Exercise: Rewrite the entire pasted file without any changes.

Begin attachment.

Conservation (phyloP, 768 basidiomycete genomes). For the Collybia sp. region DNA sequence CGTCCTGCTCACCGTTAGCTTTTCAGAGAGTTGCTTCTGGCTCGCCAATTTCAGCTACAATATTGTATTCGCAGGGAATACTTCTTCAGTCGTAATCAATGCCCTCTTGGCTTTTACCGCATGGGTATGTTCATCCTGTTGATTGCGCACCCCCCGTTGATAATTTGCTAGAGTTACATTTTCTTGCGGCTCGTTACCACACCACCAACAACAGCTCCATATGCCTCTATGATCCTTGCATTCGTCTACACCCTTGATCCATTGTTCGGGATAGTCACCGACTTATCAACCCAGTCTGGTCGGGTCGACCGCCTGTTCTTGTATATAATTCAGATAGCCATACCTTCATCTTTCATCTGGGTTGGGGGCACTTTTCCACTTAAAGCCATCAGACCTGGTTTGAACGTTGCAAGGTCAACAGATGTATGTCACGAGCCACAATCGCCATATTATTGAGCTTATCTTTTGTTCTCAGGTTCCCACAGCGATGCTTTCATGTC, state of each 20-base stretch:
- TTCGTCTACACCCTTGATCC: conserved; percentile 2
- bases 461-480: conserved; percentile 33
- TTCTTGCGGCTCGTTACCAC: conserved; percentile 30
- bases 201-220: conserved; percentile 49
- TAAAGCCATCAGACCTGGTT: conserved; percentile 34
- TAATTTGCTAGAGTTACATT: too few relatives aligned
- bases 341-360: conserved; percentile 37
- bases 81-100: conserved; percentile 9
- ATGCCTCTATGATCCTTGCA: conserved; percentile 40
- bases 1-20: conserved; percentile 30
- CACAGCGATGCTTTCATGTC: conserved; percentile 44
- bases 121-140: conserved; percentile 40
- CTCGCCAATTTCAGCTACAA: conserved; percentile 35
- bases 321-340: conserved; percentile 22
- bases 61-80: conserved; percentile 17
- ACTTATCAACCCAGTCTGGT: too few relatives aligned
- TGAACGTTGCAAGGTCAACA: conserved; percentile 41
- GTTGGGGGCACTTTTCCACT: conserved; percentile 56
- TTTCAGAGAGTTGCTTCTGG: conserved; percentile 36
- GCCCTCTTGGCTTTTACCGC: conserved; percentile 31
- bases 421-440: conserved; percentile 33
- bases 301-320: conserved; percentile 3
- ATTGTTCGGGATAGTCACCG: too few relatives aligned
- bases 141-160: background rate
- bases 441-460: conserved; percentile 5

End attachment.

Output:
Conservation (phyloP, 768 basidiomycete genomes). For the Collybia sp. region DNA sequence CGTCCTGCTCACCGTTAGCTTTTCAGAGAGTTGCTTCTGGCTCGCCAATTTCAGCTACAATATTGTATTCGCAGGGAATACTTCTTCAGTCGTAATCAATGCCCTCTTGGCTTTTACCGCATGGGTATGTTCATCCTGTTGATTGCGCACCCCCCGTTGATAATTTGCTAGAGTTACATTTTCTTGCGGCTCGTTACCACACCACCAACAACAGCTCCATATGCCTCTATGATCCTTGCATTCGTCTACACCCTTGATCCATTGTTCGGGATAGTCACCGACTTATCAACCCAGTCTGGTCGGGTCGACCGCCTGTTCTTGTATATAATTCAGATAGCCATACCTTCATCTTTCATCTGGGTTGGGGGCACTTTTCCACTTAAAGCCATCAGACCTGGTTTGAACGTTGCAAGGTCAACAGATGTATGTCACGAGCCACAATCGCCATATTATTGAGCTTATCTTTTGTTCTCAGGTTCCCACAGCGATGCTTTCATGTC, state of each 20-base stretch:
- TTCGTCTACACCCTTGATCC: conserved; percentile 2
- bases 461-480: conserved; percentile 33
- TTCTTGCGGCTCGTTACCAC: conserved; percentile 30
- bases 201-220: conserved; percentile 49
- TAAAGCCATCAGACCTGGTT: conserved; percentile 34
- TAATTTGCTAGAGTTACATT: too few relatives aligned
- bases 341-360: conserved; percentile 37
- bases 81-100: conserved; percentile 9
- ATGCCTCTATGATCCTTGCA: conserved; percentile 40
- bases 1-20: conserved; percentile 30
- CACAGCGATGCTTTCATGTC: conserved; percentile 44
- bases 121-140: conserved; percentile 40
- CTCGCCAATTTCAGCTACAA: conserved; percentile 35
- bases 321-340: conserved; percentile 22
- bases 61-80: conserved; percentile 17
- ACTTATCAACCCAGTCTGGT: too few relatives aligned
- TGAACGTTGCAAGGTCAACA: conserved; percentile 41
- GTTGGGGGCACTTTTCCACT: conserved; percentile 56
- TTTCAGAGAGTTGCTTCTGG: conserved; percentile 36
- GCCCTCTTGGCTTTTACCGC: conserved; percentile 31
- bases 421-440: conserved; percentile 33
- bases 301-320: conserved; percentile 3
- ATTGTTCGGGATAGTCACCG: too few relatives aligned
- bases 141-160: background rate
- bases 441-460: conserved; percentile 5